In the first part of our series on whether or not electric vehicles (EV) are safer than comparable gasoline cars, EVs seem to beat traditional cars at least on paper in terms of drivetrain layout freedom. Given that the overall appearance of electric cars typically isn’t a dramatic departure from gas/diesel vehicles, normal people probably have no idea how this new vehicle layout can be so different, but it can. We’re going to look at another aspect of electric cars’ greater flexibility and superior design in this piece — structural benefits.
Today’s Electric Cars Are Like Today’s Gas Cars, Except Better
Most BEVs are structurally safer than conventional cars. Overall, they have fewer components needed to run the car, meaning less wear and tear and less space used within the infrastructure of the vehicle. This allows a rethink of some of the safety features we take for granted today and puts ICE cars at a disadvantage. There is little layout “elbow room” in an ICE drivetrain, but an electric car’s motor(s) can be placed in various locations (as indicated in part 1) and so can the batteries.
For the purposes of this discussion, a BEV is a vehicle designed from the ground up to run completely on electricity stored in a battery, a vehicle with no onboard range extender systems. It is electric only and only uses electricity as its means of energy — period. We are talking about a Chevy Bolt, not a Chevy Volt; and a BMW i3, not a BMW i3 REx. The reason in part is that, in this case, the space saved from not having internal combustion engines and related components is what makes EVs better. When you don’t have to pack that stuff in front of, behind, under, and around the driver and passengers, you have more freedom to protect them from various threats.
In the US, the National Highway for Testing Safety Administration (NHTSA) shows that in 2016 there were 37,461 people killed in 34,436 motor vehicle crashes for an average of 102 deaths per day. Around 90% of those fatalities are “in-vehicle” casualties. Approximately 174,000 gas/diesel cars go up in smoke every year in the United States, according to the National Fire Protection Association (NFPA). EV fires have been almost nonexistent compared to the number of fires that occur in gasoline cars. There was one fire death in a Tesla Model X recently — just one — and it resulted in numerous headlines and apparently an National Transportation Safety Board (NTSB) investigation. Indeed, even one death is a tragedy, but 1 vs. 37,461 is a big difference. Furthermore, one or a few EV fires doesn’t compare to 500,000 gas/diesel car fires per year, even if we were to make the figures proportional to number of cars on the road.
Notably, vehicle safety has been improving, and we see the results of that in fewer deaths per capita and per mile of travel, but EVs offer an even further improvement, and we’ll explain why.
According to How Safe Is Your Car, an Australian crash safety website, the key components of good crash safety design are:
- Strong occupant compartment: “The cabin of the car should keep its shape in frontal crashes to protect the driver and passenger spaces. The steering column, dashboard, roof pillars, pedals and floor panels should not be pushed excessively inwards, where they are more likely to injure drivers and passengers. Doors should remain closed during a crash and should be able to be opened afterward to assist in the quick rescue, while strong roof pillars can provide extra protection in rollover crashes.”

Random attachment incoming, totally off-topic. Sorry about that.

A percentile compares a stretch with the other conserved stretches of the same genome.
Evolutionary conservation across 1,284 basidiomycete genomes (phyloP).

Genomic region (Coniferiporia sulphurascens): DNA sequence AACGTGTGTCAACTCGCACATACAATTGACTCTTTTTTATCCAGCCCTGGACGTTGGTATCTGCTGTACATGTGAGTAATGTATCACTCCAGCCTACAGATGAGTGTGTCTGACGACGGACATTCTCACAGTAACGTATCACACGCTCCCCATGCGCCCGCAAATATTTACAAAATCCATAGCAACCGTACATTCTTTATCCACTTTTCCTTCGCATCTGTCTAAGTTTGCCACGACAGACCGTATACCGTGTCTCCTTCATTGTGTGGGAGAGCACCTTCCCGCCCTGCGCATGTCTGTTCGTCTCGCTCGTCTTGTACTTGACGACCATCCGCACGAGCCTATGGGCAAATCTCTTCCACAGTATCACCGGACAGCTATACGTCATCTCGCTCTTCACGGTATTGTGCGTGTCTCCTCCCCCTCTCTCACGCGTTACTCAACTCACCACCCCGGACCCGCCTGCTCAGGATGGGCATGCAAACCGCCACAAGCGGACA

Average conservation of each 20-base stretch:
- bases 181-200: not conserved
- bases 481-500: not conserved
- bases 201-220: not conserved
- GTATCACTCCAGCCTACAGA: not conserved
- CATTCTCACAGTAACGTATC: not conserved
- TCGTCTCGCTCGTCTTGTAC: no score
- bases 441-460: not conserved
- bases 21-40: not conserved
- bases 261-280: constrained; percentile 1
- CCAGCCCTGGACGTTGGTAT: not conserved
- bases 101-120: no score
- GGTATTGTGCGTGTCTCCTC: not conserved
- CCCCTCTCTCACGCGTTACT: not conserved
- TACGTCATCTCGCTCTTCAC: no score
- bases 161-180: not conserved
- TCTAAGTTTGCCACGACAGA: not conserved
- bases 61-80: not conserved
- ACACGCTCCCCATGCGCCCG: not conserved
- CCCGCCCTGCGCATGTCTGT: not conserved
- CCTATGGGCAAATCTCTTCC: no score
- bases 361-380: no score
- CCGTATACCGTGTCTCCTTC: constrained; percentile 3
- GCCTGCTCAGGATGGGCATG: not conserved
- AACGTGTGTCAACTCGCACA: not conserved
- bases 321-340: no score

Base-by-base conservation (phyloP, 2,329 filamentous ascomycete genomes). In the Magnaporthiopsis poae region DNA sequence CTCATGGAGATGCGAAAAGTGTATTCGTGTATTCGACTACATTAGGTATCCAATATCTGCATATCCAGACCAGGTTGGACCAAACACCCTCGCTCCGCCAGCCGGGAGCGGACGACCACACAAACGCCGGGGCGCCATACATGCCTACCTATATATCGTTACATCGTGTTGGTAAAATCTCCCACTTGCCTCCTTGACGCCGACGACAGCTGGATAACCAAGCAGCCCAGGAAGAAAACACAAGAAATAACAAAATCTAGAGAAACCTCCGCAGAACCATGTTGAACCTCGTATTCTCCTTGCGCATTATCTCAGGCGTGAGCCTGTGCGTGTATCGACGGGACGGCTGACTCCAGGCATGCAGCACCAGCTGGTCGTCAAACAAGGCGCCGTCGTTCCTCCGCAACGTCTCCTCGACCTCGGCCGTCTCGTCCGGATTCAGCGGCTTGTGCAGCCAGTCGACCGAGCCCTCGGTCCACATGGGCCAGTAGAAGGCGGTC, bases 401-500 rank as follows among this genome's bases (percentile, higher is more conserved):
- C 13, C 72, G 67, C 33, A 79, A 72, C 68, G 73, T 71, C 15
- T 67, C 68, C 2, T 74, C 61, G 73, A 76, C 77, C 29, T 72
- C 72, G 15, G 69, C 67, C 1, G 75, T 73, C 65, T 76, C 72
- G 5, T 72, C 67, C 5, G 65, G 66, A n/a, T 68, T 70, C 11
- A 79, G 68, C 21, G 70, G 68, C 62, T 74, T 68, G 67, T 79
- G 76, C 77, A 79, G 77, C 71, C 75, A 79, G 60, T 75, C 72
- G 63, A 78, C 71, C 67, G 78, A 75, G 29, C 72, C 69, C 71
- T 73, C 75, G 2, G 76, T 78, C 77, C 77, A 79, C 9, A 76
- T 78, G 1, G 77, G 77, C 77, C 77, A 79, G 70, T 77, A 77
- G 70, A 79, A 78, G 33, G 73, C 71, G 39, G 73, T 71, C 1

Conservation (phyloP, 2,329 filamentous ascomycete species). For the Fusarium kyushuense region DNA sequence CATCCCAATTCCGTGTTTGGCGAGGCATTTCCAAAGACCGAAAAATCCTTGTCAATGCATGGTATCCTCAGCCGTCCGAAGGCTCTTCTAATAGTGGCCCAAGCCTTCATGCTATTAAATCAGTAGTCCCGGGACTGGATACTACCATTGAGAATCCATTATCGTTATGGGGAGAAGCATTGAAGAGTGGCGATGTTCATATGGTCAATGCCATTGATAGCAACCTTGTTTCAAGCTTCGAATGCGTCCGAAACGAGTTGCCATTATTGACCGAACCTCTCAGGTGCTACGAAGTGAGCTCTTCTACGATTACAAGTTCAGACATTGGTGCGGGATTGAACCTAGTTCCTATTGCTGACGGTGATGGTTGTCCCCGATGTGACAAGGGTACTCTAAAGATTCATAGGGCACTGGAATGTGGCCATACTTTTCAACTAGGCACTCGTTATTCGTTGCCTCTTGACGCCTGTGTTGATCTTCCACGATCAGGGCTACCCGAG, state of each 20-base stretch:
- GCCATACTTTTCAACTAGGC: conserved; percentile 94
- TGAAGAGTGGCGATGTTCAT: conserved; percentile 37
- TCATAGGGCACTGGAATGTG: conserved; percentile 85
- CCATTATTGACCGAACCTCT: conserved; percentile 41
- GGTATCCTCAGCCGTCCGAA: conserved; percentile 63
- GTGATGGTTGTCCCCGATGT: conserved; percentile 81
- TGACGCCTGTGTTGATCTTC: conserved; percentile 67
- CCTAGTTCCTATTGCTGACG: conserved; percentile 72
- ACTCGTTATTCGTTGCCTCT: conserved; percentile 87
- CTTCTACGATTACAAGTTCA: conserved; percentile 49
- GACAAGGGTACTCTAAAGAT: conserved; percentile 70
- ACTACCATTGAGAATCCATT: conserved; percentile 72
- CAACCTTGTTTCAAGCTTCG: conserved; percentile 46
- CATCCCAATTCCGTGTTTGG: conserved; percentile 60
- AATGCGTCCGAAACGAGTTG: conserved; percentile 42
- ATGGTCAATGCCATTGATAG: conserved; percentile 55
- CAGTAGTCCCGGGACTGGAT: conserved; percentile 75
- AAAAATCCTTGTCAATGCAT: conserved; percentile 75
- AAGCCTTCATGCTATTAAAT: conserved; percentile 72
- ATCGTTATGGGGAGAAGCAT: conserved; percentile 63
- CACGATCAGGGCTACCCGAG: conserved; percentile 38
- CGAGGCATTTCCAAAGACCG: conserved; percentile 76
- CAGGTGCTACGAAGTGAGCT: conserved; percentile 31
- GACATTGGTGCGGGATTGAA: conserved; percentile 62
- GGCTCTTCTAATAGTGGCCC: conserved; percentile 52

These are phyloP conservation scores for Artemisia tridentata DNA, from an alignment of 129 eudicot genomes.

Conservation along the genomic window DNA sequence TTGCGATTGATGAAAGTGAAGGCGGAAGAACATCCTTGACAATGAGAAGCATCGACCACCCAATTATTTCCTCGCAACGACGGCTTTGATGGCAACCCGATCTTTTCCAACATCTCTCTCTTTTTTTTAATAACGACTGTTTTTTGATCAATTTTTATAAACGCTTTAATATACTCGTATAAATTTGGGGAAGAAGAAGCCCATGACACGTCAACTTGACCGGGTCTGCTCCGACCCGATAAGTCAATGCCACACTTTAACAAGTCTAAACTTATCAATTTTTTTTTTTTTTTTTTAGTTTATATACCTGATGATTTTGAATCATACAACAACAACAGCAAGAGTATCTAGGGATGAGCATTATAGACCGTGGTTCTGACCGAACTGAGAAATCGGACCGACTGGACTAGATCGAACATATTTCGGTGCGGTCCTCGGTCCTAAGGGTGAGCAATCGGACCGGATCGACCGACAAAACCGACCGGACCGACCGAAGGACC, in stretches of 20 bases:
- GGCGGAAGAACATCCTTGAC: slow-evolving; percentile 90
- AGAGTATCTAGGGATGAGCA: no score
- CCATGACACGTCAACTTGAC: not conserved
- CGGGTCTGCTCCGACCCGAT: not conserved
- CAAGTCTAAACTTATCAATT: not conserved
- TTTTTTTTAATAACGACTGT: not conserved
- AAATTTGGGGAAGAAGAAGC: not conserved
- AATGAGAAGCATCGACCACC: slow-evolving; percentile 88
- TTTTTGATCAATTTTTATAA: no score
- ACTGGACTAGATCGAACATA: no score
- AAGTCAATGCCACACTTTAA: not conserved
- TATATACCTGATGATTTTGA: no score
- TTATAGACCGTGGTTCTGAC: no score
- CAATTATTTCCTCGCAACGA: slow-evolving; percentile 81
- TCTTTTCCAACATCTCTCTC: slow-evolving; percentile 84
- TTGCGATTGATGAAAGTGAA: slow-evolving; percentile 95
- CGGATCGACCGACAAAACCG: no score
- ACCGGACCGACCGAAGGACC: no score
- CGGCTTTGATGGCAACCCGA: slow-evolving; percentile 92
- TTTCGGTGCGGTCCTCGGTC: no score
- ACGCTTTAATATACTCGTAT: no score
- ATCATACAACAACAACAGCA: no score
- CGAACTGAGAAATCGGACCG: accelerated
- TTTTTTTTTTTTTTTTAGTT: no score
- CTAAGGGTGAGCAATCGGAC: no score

- Side impact protection: “Increased side door strength, internal padding, and better seats can improve protection in side impact crashes. Most new cars have side intrusion beams or other protection within the door structure. Some cars also have padding on the inside door panels.”
- Crumple zones: “Modern cars protect drivers and passengers in frontal, rear and offset crashes by using crumple zones to absorb crash energy. This means that the car absorbs the impact of the crash, not the driver or passengers.”
Sticking the bulk of a car’s powertrain under the car (as can be done with BEVs) opens up interior design space. Electric cars — if designed well with this in mind — add a lot to key crumple zones. The most famous example of this is the frunk of the Tesla Model S and Model X. It is a trunk in the front of these vehicles where the engine would normally be. Aside from extra storage capacity, it is basically a large extra crumple zone. While not as large as the frunks in the Model S and Model X, some other electric cars have frunks as well. Even for those that don’t, the electric motors and other devices located under the hoods of electric cars almost never take up as much space as the engines of gasoline/diesel cars, thus resulting in more crumple space under the hood.
Getting back to design freedom, it should be noted that batteries could be stuffed under hoods where engines are, but more logical and common is to stick the battery pack on the bottom of the car, leaving more empty space and carefully planned crumple zones into the front and back of the car at the height of the humans sitting inside.
Of course, the lower center of gravity from sticking batteries under the floor of the car also improves handling and prevents rollover accidents, but that’s a topic we’ll come back to in a coming article.